One of the soldiers seated by him tried to shush him. Raising my hand, I tilted my head at the pup. “Your name?”
His throat bobbed as he sat straighter, bony shoulders pulling back beneath dark curls. “Euwin.”
“Euwin,” I repeated. “Do you think we will win?”
“I-I don’t know,” he admitted, frowning.
I sighed and pushed my chair back. “Well, neither do we.”
We adjourned until the morning, and I tried to escape the eyes I felt boring into the back of my head, the heat that encapsulated me with every step closer he gained.
I made it to the hallway that led to my rooms before he finally decided to act.
My waist was wrapped in his arm, and then I was against the freezing cold window, the sill digging into my rear as he loomed over me. “You dare to run from me?”
“Did you see me running?”
His lips tilted, fingers reaching out to tuck a tendril of hair behind my ear. I felt that touch like a feather drifting over every sensitive place. “I saw you hurrying.”
I raised a brow. “Why not just ask me to wait?”
“Because,” he said, his mouth moving over my cheek to skim above my jaw where the two jagged scars decorated it. “I rather like chasing you.”
My pulse began to skitter, my hands reaching for his hard chest.
He licked the puckered skin, and my knees quaked. “I miss having you in my bed.”
“I couldn’t stay forever,” I said, hating how soft the response was.
“You ran from me then, too.”
“I had to leave,” I reminded him.
“Without a goodbye?” His mouth found mine, and I pushed at his chest.
“Goodbyes aren’t necessary when you know you’ll eventually see whomever you’re leaving.”
He straightened, staring down at me with a crease between his brows. “Eventually.”
I moved around him and headed for my rooms. “Thank you for coming.”
“Audra.” A quiet yet firm demand.
“What?” I turned to face him.
He took five long strides and gripped my cheeks within his hands, searching my eyes.
“Stop it.” I shoved him away.
“You still have not killed him.” His tone reeked of disbelief, his eyes shining with disappointment. “That is why they’re coming. For him.”
“I know,” I growled. “You needn’t remind me like I’m a child.”
The smirk was back, only more cruel than I’d ever seen. “We both know you’re most certainly not a child. But…” He backed me into the doors, voice laced with velvet soft aggression. “What are you then? A queen still in love with the asshole who conspired to destroy her?”
“What I am is none of your concern.” I sent a wave of wind at the doors, stepping back and slamming them shut on his granite expression.
He banged on the wood. “You know that’s not true.”
Then he was gone, his footsteps fading down the hall.
With heavy limbs, I hauled myself from my bed, where I’d spent most of the night staring at the ceiling, wondering if Zad would let himself in.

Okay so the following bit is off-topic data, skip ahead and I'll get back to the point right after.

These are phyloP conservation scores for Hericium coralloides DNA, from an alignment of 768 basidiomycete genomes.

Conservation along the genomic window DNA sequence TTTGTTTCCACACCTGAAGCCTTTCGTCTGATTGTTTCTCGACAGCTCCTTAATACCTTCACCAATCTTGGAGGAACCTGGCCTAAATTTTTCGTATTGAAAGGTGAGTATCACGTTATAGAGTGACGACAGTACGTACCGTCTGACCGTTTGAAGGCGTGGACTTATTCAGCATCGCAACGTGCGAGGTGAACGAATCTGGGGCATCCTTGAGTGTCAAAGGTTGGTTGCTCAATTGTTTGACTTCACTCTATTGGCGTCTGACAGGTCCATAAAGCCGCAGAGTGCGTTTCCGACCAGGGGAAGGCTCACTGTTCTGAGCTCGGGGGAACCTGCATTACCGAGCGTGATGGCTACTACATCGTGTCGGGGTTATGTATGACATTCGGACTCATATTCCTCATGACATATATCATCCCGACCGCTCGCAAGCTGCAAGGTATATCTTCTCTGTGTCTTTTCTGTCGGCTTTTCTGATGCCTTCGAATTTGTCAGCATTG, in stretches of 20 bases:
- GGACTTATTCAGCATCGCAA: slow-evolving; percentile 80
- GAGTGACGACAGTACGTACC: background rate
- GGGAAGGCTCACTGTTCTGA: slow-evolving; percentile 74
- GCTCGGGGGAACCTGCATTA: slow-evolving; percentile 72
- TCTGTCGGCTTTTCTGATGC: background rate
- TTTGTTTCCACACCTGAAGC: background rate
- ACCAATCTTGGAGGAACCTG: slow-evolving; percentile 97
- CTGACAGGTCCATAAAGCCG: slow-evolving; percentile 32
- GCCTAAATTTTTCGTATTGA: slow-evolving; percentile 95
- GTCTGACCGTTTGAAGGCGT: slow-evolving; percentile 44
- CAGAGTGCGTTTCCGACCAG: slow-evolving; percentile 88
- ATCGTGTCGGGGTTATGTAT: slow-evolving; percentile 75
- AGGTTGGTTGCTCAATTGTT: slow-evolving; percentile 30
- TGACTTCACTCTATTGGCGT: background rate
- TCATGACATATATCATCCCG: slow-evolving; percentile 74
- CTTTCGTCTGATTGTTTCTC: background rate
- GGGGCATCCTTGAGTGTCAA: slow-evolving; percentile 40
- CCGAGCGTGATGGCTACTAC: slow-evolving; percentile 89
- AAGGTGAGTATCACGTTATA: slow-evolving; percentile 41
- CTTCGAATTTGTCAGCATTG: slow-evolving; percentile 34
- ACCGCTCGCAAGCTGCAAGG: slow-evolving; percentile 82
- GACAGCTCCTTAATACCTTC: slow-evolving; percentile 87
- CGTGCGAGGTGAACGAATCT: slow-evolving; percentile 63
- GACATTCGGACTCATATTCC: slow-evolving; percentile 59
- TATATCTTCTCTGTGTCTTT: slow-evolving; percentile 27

He never did, and then I wondered where he was sleeping, for he surely planned to stay until we left.
Then I wondered if Raiden now had enough sense of self to access his magic. If he could summon enough to break out, get past the guards, and find his way to my rooms.
Then I wondered what would happen if he did.
Would he kill me once and for all? Or would he try to insist he loved me?
Either way, as I ate blueberry porridge alone in the dining room, I decided it was best to ignore him and the ever increasing problem he posed.
Zad too. I had bigger ones to worry over.
“Any word on their whereabouts?” I asked when Mintale entered, tugging at the lapels of his coat.
“It’s estimated they will cross the border before noon tomorrow.” He helped himself to some tea. I set my spoon in the bowl and pushed it away. “They don’t seem to be stopping more than once a day to sleep, and even then, it’s only for several hours at most.”
Truin bobbed her head at the door. “Good morning, my queen.”
I flicked a hand at the formality, and she smiled, crossing the room to take a seat beside me.
I sipped some tea as she rearranged her skirts and eyed the rows of now cold toast. “Have some.”
She didn’t need to be told twice and began slathering jam over two slices.
“If you’ll excuse me, Majesty. I’m needed in the guest hall,” Mintale said. “There was a skirmish with some staff this morning, and they broke your great-grandmother’s vase.”
My brows crinkled. “A skirmish?”
His lips wriggled as he tried to contain his smile. “Over catering to a certain male, I believe.”
My chest caved with my next breath, and Mintale left the room.
Truin laughed and patted my hand.
I scowled. “What’s so funny?”
She took her hand back to make some tea. “You. For someone incredibly hard to read, you wear every emotion possible when it comes to those two males.”